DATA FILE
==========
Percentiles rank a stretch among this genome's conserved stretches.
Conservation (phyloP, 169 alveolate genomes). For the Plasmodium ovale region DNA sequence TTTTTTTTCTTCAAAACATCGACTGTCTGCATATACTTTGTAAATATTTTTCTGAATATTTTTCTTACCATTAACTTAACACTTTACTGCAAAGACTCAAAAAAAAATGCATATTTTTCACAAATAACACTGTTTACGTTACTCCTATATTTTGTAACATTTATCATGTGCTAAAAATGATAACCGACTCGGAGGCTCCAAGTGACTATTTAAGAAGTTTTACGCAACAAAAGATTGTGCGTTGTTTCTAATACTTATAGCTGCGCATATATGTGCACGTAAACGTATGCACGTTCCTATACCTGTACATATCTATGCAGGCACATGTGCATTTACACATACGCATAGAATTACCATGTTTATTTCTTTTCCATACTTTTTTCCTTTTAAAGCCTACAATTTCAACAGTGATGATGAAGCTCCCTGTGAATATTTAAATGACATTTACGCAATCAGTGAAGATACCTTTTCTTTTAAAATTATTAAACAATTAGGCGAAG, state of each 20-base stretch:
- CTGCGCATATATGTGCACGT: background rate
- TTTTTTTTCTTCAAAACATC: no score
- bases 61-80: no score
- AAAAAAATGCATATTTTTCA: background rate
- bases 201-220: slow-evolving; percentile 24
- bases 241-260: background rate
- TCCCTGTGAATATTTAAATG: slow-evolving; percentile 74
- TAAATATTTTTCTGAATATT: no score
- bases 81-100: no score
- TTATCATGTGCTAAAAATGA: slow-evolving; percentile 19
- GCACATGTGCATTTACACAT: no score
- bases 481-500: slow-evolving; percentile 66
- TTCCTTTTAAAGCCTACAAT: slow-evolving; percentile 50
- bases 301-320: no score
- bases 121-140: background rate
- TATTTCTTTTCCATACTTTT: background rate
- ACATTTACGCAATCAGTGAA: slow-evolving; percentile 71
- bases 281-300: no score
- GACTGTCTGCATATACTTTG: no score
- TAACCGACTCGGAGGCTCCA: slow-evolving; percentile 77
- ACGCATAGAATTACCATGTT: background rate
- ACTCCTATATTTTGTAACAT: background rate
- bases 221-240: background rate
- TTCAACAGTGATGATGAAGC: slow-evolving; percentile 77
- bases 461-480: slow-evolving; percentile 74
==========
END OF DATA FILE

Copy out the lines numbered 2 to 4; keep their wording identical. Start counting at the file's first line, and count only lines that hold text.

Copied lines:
Conservation (phyloP, 169 alveolate genomes). For the Plasmodium ovale region DNA sequence TTTTTTTTCTTCAAAACATCGACTGTCTGCATATACTTTGTAAATATTTTTCTGAATATTTTTCTTACCATTAACTTAACACTTTACTGCAAAGACTCAAAAAAAAATGCATATTTTTCACAAATAACACTGTTTACGTTACTCCTATATTTTGTAACATTTATCATGTGCTAAAAATGATAACCGACTCGGAGGCTCCAAGTGACTATTTAAGAAGTTTTACGCAACAAAAGATTGTGCGTTGTTTCTAATACTTATAGCTGCGCATATATGTGCACGTAAACGTATGCACGTTCCTATACCTGTACATATCTATGCAGGCACATGTGCATTTACACATACGCATAGAATTACCATGTTTATTTCTTTTCCATACTTTTTTCCTTTTAAAGCCTACAATTTCAACAGTGATGATGAAGCTCCCTGTGAATATTTAAATGACATTTACGCAATCAGTGAAGATACCTTTTCTTTTAAAATTATTAAACAATTAGGCGAAG, state of each 20-base stretch:
- CTGCGCATATATGTGCACGT: background rate
- TTTTTTTTCTTCAAAACATC: no score